• Stand to one side and switch on the grinder
  • Ensure the grinder operates smoothly and does not vibrate
    • If you notice any unusual vibrations or noises, STOP
    • Re-inspect the grinder and fix the problem immediately

7. Grinding

  • Use both hands to maintain hold of the grinder
  • Allow the grinder to reach full rpm before grinding
  • Position yourself to avoid overbalancing
  • When grinding, avoid placing excessive pressure on abrasive wheels
  • Do not grind objects on the sides of grinding wheels
  • Materials may become hot when grinding – use gloves when necessary
  • Ensure the floor around the work area is clean
  • Do not use wheels that are cracked or those that excessively vibrate
  • Do not operate the grinder on wet floors.

8. Switch Grinder “OFF”

  • Switch off the grinder when done
  • Wait until the wheel has stopped turning before placing the grinder on the working surface
  • Unplug the power cord from the power supply
  • Clean the area and dispose of grinder particles

9. Other Precautions

  • Do not use liquid coolants with grinders, as this may cause the metal to shatter
  • Do not clamp portable grinders in a vise for grinding hand-held work
  • Do not keep any materials close to the grinding wheel when it is not in use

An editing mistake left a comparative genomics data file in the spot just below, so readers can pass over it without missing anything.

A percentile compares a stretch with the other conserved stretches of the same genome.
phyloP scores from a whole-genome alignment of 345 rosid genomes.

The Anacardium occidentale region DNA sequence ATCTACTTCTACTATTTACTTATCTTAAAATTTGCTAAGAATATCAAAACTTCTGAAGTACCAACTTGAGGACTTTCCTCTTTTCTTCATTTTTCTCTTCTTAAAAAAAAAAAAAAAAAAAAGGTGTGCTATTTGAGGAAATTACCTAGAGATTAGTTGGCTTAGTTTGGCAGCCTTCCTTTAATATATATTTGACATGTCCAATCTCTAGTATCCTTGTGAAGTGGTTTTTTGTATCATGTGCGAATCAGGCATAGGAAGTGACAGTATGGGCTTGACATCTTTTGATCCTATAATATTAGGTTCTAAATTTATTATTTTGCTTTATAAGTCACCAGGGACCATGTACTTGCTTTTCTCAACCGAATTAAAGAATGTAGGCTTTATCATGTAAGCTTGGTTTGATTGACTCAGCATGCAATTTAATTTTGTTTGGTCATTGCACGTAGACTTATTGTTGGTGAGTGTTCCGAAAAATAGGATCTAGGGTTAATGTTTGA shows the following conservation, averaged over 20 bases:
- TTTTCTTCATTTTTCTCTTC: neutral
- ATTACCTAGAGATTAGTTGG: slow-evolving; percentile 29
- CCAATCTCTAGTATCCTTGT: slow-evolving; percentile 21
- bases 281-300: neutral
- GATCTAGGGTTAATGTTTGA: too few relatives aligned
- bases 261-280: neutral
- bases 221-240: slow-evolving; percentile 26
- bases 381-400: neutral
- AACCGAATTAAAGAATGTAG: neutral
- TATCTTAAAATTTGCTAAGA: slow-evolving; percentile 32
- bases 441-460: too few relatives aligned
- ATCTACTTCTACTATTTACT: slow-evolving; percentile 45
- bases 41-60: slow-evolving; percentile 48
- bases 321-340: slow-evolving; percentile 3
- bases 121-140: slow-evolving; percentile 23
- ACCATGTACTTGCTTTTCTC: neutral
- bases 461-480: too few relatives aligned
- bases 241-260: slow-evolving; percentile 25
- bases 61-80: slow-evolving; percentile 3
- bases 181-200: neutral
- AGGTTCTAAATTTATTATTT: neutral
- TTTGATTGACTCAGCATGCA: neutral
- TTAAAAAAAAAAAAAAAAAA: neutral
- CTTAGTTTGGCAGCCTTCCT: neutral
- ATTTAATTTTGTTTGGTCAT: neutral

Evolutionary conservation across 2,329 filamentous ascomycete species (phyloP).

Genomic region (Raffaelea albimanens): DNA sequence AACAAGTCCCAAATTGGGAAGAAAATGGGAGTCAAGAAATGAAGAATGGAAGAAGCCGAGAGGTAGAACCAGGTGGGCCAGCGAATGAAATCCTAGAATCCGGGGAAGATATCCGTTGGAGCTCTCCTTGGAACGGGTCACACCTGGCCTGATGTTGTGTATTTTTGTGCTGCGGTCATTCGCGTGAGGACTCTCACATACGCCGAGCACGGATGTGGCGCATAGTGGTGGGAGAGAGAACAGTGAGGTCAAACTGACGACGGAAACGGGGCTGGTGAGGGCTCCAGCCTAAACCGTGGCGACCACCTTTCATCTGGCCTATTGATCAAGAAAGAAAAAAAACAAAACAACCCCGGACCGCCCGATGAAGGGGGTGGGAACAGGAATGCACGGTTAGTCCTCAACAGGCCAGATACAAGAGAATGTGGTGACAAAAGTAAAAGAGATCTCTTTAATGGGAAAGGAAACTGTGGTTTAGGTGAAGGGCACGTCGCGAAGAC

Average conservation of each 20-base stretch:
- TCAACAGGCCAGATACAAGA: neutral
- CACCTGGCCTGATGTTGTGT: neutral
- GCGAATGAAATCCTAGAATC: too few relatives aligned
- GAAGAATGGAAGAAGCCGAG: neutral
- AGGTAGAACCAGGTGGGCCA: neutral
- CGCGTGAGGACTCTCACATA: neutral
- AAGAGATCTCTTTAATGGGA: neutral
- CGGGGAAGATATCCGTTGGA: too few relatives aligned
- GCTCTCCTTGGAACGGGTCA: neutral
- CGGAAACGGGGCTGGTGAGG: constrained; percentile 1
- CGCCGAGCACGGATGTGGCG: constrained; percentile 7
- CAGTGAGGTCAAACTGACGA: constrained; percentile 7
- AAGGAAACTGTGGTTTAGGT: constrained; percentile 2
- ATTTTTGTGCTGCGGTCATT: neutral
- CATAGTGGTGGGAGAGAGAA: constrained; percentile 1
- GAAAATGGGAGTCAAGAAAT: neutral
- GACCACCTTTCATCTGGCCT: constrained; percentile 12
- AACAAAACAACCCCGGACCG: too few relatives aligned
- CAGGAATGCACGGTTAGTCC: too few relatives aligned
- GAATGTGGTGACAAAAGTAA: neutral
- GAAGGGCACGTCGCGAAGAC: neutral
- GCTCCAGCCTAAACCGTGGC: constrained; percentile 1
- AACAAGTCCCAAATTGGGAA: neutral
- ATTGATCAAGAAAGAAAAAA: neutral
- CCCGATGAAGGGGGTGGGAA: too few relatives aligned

• Do not carry a grinder by the power cord
  • Do not pull on the power cord to disconnect it from the power supply
  • Keep cords away from heat, oil, and sharp objects or edges

10. Maintenance & Storage

  • Grinding wheels can become damaged and unusable before they are ever utilized. To avoid this, it is crucial to follow proper grinding wheel storage procedures. Appropriate abrasive wheel storage racks should be designed, constructed, and located to fit the needs of the user. The following factors should be considered:
    • All abrasive wheels should be stored in a dry area (away from water and solvents) in rooms not subject to extreme temperature changes because some abrasive bonds may be affected by humidity, dampness, and temperature differentials. Racks should be located as near as practical to the grinding location but never where there is a danger of damage from passing trucks, crane handling, or excessive vibration.
    • The racks, bins, and drawers should be constructed so that each of the various types of wheels can be stored in an orderly and safe manner. Wheel selection should be possible with minimal handling, and it is recommended to store wheels so that the oldest wheels in stock are used first. The selection of racks, bins, boxes, or drawers for storage depends on the size and type of wheels. Note that blotters supplied loose should be stored flat.
    • When needing to place the machine down to do other tasks, a wheel/ machine storage rack or other protective means should be used. The operator should never toss the machine or allow the wheel/machine to drop onto the floor because these actions could damage the wheel and lead to breakage. Additionally, if the wheel is placed in a vulnerable spot, the operator may not be aware of the damage that could have resulted while he or she was away.

Remember, we’re hooked on safety!